Sea Monsters of the North: Day 7

NG Emerging Explorer Jørn Hurum is currently on Spitsbergen Island in the Arctic Circle excavating the remains of ancient marine reptiles worthy of the most fantastic Norse legends. Follow the expedition here on Explorers Journal through updates from him and his team, and catch up on his previous expedition for more.


By Erik Tunstad

From bad to worse.

Thursday night was mud hell in Britney the Plesiosaur’s dig site. In the course of the day today – Friday – hell has expanded to include the whole area.

Even the mess tent.

The girls got to know it first, when they sledged down from Britney on Thursday night; Even in the toughest outfit, you can get wet to the skin.

The elderly among us, put it down to youthful mindlessness.

Now we all suffer.

Between fog, freeze, and mud, in the course of the day, hell expanded to include the whole area. Photo by Erik Tunstad.

For years,  I have dreamed about building my own indoor rain forest in the garden. Now I have found a cheap solution. The inside of the storage tent looks like a scene from the Amazon – except that the lianas are exchanged for  steaming wet or dripping supposedly waterproof outfits, labeled Øglegraverne 2010.

The steaming wet and dripping supposedly waterproof outfits hang like Amazon vines inside the tent. Photo by Erik Tunstad.


The air humidity is also much the same. Which leaves the detail of temperature.

You can say the same about the neighboring tent, the mess tent, where I now sit – early Saturday morning – rewriting yesterday’s sketches. I spend more time drying off condensation than writing. It’s dripping – no; pouring – from the ceiling. The clothes stick to the skin. It’s cold, nasty and wet, wet, wet.

So, if Britney was “dirty” yesterday – today she was worse (and I’m now back on Friday again). It was hard to stand upright, the perma-mud was slippery, the boots were turned into clumps of concrete – which turned our gait into some kind of trendy walking.

The expedition, on the other hand, is more vital than ever. A little mud doesn’t break us down, and we are now, mentally, in some sort of pre-sprint condition. Jørn has control of the situation. We already have claimed enough prizes to justify the whole trip. On top of that, we have opened a series of new finds, evaluated them, and found them to be wanting. There is just not enough time. We already have Britney, the plesiosaur far west up on the mountainside, the grand hope for a skull.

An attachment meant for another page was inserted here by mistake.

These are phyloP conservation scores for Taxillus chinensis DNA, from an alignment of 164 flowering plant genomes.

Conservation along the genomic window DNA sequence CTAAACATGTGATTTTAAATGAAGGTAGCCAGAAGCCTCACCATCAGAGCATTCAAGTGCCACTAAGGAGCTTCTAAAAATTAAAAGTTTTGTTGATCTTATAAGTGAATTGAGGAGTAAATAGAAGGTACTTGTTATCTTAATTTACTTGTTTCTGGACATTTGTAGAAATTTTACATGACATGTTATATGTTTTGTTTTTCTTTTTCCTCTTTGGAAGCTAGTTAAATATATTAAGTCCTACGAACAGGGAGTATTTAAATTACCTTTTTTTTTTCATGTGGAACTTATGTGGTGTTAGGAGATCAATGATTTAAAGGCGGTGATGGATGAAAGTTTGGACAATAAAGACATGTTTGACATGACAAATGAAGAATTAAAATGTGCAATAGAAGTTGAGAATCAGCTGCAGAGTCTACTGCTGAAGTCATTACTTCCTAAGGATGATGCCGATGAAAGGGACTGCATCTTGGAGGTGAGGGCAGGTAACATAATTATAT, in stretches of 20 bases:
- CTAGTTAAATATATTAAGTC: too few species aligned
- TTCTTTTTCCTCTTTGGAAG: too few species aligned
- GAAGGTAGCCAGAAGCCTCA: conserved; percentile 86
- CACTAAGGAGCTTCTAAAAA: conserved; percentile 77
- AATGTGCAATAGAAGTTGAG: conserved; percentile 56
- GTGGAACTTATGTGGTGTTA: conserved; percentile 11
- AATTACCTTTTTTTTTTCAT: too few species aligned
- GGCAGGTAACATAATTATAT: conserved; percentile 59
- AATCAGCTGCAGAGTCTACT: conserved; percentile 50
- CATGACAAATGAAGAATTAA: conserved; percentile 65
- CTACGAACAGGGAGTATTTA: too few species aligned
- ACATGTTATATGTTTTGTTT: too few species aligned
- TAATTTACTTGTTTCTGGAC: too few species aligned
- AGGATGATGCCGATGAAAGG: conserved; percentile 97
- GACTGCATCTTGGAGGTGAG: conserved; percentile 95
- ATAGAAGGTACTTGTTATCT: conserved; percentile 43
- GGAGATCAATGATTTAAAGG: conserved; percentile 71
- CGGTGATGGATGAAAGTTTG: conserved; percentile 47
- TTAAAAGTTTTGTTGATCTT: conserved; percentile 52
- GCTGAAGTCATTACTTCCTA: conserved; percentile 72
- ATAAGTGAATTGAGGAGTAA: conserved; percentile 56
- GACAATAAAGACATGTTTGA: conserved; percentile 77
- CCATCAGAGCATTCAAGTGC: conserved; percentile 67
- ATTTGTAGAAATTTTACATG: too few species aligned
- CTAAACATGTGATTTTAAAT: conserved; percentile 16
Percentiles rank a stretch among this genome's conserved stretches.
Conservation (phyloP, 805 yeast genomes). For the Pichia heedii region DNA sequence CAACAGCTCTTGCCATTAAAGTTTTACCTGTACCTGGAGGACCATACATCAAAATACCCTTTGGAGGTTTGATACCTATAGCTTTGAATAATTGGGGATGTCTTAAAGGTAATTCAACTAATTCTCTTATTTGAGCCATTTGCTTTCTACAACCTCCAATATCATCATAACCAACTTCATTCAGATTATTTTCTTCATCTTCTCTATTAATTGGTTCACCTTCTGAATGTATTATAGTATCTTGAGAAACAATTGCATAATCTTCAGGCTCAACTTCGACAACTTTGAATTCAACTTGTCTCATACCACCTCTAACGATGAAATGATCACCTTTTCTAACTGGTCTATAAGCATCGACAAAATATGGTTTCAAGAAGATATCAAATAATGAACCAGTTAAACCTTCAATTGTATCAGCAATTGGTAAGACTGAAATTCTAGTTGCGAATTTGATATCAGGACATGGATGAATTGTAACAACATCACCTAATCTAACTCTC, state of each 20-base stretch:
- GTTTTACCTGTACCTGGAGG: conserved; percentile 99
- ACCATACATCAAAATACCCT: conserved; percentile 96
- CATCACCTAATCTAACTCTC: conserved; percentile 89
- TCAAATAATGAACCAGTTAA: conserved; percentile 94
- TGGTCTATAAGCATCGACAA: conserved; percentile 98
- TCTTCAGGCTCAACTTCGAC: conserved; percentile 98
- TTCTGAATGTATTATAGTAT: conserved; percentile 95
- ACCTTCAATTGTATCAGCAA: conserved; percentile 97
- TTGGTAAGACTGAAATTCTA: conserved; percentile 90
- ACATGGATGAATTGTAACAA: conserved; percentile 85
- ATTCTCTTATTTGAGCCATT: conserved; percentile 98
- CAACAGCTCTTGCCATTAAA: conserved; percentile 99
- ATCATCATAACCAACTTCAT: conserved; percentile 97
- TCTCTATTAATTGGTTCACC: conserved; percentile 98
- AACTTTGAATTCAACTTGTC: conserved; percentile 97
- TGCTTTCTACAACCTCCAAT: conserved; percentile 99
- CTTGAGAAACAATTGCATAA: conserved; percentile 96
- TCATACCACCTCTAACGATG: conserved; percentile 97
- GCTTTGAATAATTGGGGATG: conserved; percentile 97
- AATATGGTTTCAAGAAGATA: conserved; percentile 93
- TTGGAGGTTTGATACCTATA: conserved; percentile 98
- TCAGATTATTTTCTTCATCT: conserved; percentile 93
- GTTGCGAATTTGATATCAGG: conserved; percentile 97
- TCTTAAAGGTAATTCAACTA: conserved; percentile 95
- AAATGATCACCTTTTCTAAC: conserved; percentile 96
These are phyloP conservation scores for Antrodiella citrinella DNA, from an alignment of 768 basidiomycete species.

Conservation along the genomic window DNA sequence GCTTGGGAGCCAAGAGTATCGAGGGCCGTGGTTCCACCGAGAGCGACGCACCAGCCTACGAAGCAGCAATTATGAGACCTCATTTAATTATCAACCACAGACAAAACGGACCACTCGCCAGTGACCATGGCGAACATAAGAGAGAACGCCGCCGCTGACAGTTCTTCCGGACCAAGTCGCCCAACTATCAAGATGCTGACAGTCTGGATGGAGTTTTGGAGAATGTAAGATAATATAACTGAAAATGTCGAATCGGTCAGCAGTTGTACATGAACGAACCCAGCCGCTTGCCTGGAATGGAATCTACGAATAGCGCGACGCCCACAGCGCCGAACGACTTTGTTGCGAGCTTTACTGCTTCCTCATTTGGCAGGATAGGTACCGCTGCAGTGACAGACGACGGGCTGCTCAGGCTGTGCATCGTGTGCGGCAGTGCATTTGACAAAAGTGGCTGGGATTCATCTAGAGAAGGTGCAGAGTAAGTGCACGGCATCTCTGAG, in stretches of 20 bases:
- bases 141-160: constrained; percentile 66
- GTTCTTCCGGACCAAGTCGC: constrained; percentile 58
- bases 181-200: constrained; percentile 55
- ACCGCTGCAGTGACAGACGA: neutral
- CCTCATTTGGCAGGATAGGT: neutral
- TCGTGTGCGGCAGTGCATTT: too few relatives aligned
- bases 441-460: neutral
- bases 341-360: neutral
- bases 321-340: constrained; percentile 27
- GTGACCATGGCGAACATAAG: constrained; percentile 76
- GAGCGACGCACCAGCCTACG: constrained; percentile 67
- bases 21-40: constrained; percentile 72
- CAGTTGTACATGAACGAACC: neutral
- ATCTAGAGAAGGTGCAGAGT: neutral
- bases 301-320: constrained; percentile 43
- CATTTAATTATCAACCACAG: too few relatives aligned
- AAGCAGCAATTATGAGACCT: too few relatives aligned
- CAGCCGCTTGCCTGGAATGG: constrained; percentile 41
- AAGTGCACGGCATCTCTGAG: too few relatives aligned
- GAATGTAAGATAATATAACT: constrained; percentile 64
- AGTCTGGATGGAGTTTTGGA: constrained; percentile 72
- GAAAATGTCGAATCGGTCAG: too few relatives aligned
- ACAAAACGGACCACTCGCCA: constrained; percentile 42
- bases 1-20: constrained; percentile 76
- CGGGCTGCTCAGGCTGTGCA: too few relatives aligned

Oyvind points out the vertebrae in Britney′s neck heading into the permafrost. Photo by Erik Tunstad.

We also have Bunny, the plesiosaur I started on – on Sunday?  And we have have Black Beauty, the ichthyosaur Victoria and Aubrey have entertained and sung about for the past few days. This is the specimen I sort of presented as a disappointment. But in this line of work, anything can change. The girls uncovered a beautiful backbone – and the big job of the evening was to transform the three meter long animal to three stone blocks encapsulated in plaster for easier and safer helicopter transport to bring it back to the lab for final cleaning.

After a week of climbing, digging, and plastering, reaching into tiny places to finish a plastering job can be exhausting. Photo by Erik Tunstad.


A job like this needs manpower, and most of the team spent the evening with Black Beauty digging, plastering, sawing, hauling, lifting and last but not least digging some more. When we were done a little past midnight, you needed a trained eye to see where the mud people had practiced their strange rituals, just a few hours earlier.

Now it was just a beautiful, tidy, and freshly raked mountainside – with three white plaster lumps, each a few hundred kilos a piece: helicopter food.

Despite all that's already been found, and the short time left for excavation, everywhere you look up here there is something worthy of note. Photo by Erik Tunstad.

Read More From the Expedition

Sea Monsters of the North: Day 1

Sea Monsters of the North: Day 2

Sea Monsters of the North: Day 3

Sea Monsters of the North: Day 4

Sea Monsters of the North: Day 5

Sea Monsters of the North: Day 6–Mountain vs. Chainsaw

All Posts From Jørn Hurum


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Jørn Harald Hurum was born in Drammen, a city on southeastern Norway. Since childhood he has collected fossils and minerals in the Oslo region. Since 2000 he has been employed at the Natural History Museum of the University of Oslo where he works as an associate professor in vertebrate paleontology. At the University he teaches paleontology and evolutionary biology and supervises masters and Ph.D. students. One recent outreach effort brought him on stage before a general audience interested in his Arctic island project excavating fossils of ancient sea monsters. “There was a four-year-old in the front row and he couldn’t stop asking questions, really good questions” Hurum remembers. “This little boy was so excited to know there was somebody else who understood the things he was wondering about. He made my whole day! As a child, I felt very alone with my interest in fossils. Finally at age 13, I discovered there was a museum in Norway that actually employed people to study paleontology. I started corresponding with those scientists and it was such a relief, such an inspiration. I hope I can give some of that spirit back to the next generation.” Learn More About Jørn and His Work